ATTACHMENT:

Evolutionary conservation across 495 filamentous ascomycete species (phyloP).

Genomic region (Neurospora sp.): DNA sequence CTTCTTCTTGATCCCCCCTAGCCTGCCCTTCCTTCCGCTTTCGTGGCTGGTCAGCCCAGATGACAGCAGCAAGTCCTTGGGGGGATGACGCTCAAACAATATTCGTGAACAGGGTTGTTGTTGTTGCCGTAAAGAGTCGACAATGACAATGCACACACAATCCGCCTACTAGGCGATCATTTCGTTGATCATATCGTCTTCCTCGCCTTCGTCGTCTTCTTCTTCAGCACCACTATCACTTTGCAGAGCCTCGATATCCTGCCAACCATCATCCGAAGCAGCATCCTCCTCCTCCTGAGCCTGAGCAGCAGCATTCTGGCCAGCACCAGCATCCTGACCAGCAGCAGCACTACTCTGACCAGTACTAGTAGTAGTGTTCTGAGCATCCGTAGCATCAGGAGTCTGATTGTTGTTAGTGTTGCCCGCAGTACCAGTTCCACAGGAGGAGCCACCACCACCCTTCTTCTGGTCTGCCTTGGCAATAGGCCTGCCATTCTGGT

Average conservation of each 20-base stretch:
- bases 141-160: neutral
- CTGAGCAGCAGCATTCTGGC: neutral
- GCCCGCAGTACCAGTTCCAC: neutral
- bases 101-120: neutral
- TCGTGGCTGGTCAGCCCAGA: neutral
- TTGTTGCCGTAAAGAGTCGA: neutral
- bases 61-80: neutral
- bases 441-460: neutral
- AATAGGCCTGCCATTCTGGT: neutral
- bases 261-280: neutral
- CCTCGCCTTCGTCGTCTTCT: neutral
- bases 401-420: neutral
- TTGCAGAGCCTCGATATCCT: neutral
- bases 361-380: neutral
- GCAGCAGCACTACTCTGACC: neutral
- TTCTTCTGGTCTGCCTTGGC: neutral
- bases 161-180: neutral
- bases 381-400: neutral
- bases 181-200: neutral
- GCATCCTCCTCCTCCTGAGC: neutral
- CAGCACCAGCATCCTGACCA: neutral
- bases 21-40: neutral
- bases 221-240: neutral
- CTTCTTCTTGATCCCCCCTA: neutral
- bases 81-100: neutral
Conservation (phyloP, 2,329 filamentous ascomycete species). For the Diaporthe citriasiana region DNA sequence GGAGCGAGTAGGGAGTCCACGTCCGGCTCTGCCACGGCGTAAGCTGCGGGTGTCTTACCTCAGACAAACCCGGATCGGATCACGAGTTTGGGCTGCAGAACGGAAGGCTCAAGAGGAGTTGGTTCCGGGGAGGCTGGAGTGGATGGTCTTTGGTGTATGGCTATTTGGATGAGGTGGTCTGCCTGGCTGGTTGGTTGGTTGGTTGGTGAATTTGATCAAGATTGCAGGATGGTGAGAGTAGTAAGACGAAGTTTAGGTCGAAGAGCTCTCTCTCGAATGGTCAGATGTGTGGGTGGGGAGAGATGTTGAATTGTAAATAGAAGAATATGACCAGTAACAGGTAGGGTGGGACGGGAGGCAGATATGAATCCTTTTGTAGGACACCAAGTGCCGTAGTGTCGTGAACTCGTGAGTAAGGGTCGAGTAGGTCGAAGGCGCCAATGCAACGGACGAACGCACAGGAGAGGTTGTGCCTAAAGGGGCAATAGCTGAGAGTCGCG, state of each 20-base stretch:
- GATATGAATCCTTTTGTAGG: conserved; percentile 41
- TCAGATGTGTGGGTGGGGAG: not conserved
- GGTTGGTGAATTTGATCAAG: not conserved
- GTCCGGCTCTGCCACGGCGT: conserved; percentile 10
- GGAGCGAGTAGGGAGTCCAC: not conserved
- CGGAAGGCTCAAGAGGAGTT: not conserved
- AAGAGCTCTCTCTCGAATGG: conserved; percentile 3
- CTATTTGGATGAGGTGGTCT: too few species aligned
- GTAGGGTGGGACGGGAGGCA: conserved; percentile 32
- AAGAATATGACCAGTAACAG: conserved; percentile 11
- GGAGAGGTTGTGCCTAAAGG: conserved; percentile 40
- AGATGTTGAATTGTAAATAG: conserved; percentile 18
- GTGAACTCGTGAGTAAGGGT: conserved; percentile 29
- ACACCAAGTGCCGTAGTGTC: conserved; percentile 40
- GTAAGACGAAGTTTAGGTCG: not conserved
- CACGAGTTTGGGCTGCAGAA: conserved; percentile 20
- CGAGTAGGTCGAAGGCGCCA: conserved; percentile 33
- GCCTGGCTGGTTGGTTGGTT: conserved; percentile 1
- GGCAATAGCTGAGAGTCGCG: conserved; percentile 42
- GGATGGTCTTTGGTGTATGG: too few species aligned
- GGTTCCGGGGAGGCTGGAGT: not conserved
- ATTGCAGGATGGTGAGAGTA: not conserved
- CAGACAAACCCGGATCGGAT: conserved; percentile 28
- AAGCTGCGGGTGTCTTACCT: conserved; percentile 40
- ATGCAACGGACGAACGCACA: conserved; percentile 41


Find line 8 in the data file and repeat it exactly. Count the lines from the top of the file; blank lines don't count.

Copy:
- TCGTGGCTGGTCAGCCCAGA: neutral